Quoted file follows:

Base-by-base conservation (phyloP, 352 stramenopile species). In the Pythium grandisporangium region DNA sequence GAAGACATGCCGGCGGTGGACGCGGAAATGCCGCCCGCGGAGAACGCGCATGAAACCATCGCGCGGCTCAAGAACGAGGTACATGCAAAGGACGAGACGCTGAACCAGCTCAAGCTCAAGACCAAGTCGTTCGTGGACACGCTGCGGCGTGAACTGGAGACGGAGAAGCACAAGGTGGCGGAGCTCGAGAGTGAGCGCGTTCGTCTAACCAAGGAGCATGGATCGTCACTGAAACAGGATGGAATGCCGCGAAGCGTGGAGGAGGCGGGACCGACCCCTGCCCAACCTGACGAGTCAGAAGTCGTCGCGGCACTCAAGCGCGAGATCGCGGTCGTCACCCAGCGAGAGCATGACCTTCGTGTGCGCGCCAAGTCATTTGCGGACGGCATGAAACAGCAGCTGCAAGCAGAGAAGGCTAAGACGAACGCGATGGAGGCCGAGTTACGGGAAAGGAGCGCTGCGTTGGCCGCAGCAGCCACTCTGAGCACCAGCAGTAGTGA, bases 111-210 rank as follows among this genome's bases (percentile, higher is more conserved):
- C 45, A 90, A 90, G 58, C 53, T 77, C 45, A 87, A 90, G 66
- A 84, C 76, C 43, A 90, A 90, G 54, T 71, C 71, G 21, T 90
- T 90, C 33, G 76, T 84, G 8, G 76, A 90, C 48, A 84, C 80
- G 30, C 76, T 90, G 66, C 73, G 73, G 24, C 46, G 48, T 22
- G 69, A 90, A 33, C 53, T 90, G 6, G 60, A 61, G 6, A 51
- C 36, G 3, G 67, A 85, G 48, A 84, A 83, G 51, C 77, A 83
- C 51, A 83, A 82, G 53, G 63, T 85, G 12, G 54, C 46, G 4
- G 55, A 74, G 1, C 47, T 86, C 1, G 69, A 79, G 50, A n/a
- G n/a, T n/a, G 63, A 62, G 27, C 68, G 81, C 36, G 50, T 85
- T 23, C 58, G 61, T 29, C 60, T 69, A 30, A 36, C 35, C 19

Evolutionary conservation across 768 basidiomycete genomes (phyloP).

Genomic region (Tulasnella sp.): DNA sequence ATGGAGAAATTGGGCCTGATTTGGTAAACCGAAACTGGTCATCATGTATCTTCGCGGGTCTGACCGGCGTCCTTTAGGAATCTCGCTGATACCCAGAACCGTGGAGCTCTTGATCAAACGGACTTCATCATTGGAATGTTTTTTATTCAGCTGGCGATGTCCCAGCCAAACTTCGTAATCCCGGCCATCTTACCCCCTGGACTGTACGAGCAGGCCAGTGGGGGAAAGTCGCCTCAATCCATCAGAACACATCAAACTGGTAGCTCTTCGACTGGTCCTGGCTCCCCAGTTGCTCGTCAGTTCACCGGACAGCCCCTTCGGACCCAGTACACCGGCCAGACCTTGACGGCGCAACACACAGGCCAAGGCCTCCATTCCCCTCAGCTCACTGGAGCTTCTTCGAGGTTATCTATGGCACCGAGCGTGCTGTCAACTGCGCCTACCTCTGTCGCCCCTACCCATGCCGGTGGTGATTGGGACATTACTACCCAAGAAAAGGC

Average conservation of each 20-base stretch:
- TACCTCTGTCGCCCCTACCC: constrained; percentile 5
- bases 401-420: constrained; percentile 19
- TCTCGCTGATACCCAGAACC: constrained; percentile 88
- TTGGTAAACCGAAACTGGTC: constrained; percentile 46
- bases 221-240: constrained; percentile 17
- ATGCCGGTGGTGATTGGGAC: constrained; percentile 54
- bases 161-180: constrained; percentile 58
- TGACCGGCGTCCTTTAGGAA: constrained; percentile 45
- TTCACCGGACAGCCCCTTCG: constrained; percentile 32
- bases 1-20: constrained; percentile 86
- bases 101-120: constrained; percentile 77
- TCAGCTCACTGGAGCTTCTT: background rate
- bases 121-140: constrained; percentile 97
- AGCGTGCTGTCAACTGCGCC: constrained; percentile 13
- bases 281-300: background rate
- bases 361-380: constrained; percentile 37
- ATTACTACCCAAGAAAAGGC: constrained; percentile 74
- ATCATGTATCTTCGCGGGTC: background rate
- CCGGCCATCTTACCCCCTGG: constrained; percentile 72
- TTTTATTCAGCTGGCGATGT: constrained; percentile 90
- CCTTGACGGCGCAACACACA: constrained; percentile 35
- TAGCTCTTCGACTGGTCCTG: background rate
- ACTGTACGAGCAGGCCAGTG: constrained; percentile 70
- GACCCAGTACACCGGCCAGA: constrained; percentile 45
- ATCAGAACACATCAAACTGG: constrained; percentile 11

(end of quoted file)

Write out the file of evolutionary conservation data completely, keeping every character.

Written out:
Base-by-base conservation (phyloP, 352 stramenopile species). In the Pythium grandisporangium region DNA sequence GAAGACATGCCGGCGGTGGACGCGGAAATGCCGCCCGCGGAGAACGCGCATGAAACCATCGCGCGGCTCAAGAACGAGGTACATGCAAAGGACGAGACGCTGAACCAGCTCAAGCTCAAGACCAAGTCGTTCGTGGACACGCTGCGGCGTGAACTGGAGACGGAGAAGCACAAGGTGGCGGAGCTCGAGAGTGAGCGCGTTCGTCTAACCAAGGAGCATGGATCGTCACTGAAACAGGATGGAATGCCGCGAAGCGTGGAGGAGGCGGGACCGACCCCTGCCCAACCTGACGAGTCAGAAGTCGTCGCGGCACTCAAGCGCGAGATCGCGGTCGTCACCCAGCGAGAGCATGACCTTCGTGTGCGCGCCAAGTCATTTGCGGACGGCATGAAACAGCAGCTGCAAGCAGAGAAGGCTAAGACGAACGCGATGGAGGCCGAGTTACGGGAAAGGAGCGCTGCGTTGGCCGCAGCAGCCACTCTGAGCACCAGCAGTAGTGA, bases 111-210 rank as follows among this genome's bases (percentile, higher is more conserved):
- C 45, A 90, A 90, G 58, C 53, T 77, C 45, A 87, A 90, G 66
- A 84, C 76, C 43, A 90, A 90, G 54, T 71, C 71, G 21, T 90
- T 90, C 33, G 76, T 84, G 8, G 76, A 90, C 48, A 84, C 80
- G 30, C 76, T 90, G 66, C 73, G 73, G 24, C 46, G 48, T 22
- G 69, A 90, A 33, C 53, T 90, G 6, G 60, A 61, G 6, A 51
- C 36, G 3, G 67, A 85, G 48, A 84, A 83, G 51, C 77, A 83
- C 51, A 83, A 82, G 53, G 63, T 85, G 12, G 54, C 46, G 4
- G 55, A 74, G 1, C 47, T 86, C 1, G 69, A 79, G 50, A n/a
- G n/a, T n/a, G 63, A 62, G 27, C 68, G 81, C 36, G 50, T 85
- T 23, C 58, G 61, T 29, C 60, T 69, A 30, A 36, C 35, C 19

Evolutionary conservation across 768 basidiomycete genomes (phyloP).

Genomic region (Tulasnella sp.): DNA sequence ATGGAGAAATTGGGCCTGATTTGGTAAACCGAAACTGGTCATCATGTATCTTCGCGGGTCTGACCGGCGTCCTTTAGGAATCTCGCTGATACCCAGAACCGTGGAGCTCTTGATCAAACGGACTTCATCATTGGAATGTTTTTTATTCAGCTGGCGATGTCCCAGCCAAACTTCGTAATCCCGGCCATCTTACCCCCTGGACTGTACGAGCAGGCCAGTGGGGGAAAGTCGCCTCAATCCATCAGAACACATCAAACTGGTAGCTCTTCGACTGGTCCTGGCTCCCCAGTTGCTCGTCAGTTCACCGGACAGCCCCTTCGGACCCAGTACACCGGCCAGACCTTGACGGCGCAACACACAGGCCAAGGCCTCCATTCCCCTCAGCTCACTGGAGCTTCTTCGAGGTTATCTATGGCACCGAGCGTGCTGTCAACTGCGCCTACCTCTGTCGCCCCTACCCATGCCGGTGGTGATTGGGACATTACTACCCAAGAAAAGGC

Average conservation of each 20-base stretch:
- TACCTCTGTCGCCCCTACCC: constrained; percentile 5
- bases 401-420: constrained; percentile 19
- TCTCGCTGATACCCAGAACC: constrained; percentile 88
- TTGGTAAACCGAAACTGGTC: constrained; percentile 46
- bases 221-240: constrained; percentile 17
- ATGCCGGTGGTGATTGGGAC: constrained; percentile 54
- bases 161-180: constrained; percentile 58
- TGACCGGCGTCCTTTAGGAA: constrained; percentile 45
- TTCACCGGACAGCCCCTTCG: constrained; percentile 32
- bases 1-20: constrained; percentile 86
- bases 101-120: constrained; percentile 77
- TCAGCTCACTGGAGCTTCTT: background rate
- bases 121-140: constrained; percentile 97
- AGCGTGCTGTCAACTGCGCC: constrained; percentile 13
- bases 281-300: background rate
- bases 361-380: constrained; percentile 37
- ATTACTACCCAAGAAAAGGC: constrained; percentile 74
- ATCATGTATCTTCGCGGGTC: background rate
- CCGGCCATCTTACCCCCTGG: constrained; percentile 72
- TTTTATTCAGCTGGCGATGT: constrained; percentile 90
- CCTTGACGGCGCAACACACA: constrained; percentile 35
- TAGCTCTTCGACTGGTCCTG: background rate
- ACTGTACGAGCAGGCCAGTG: constrained; percentile 70
- GACCCAGTACACCGGCCAGA: constrained; percentile 45
- ATCAGAACACATCAAACTGG: constrained; percentile 11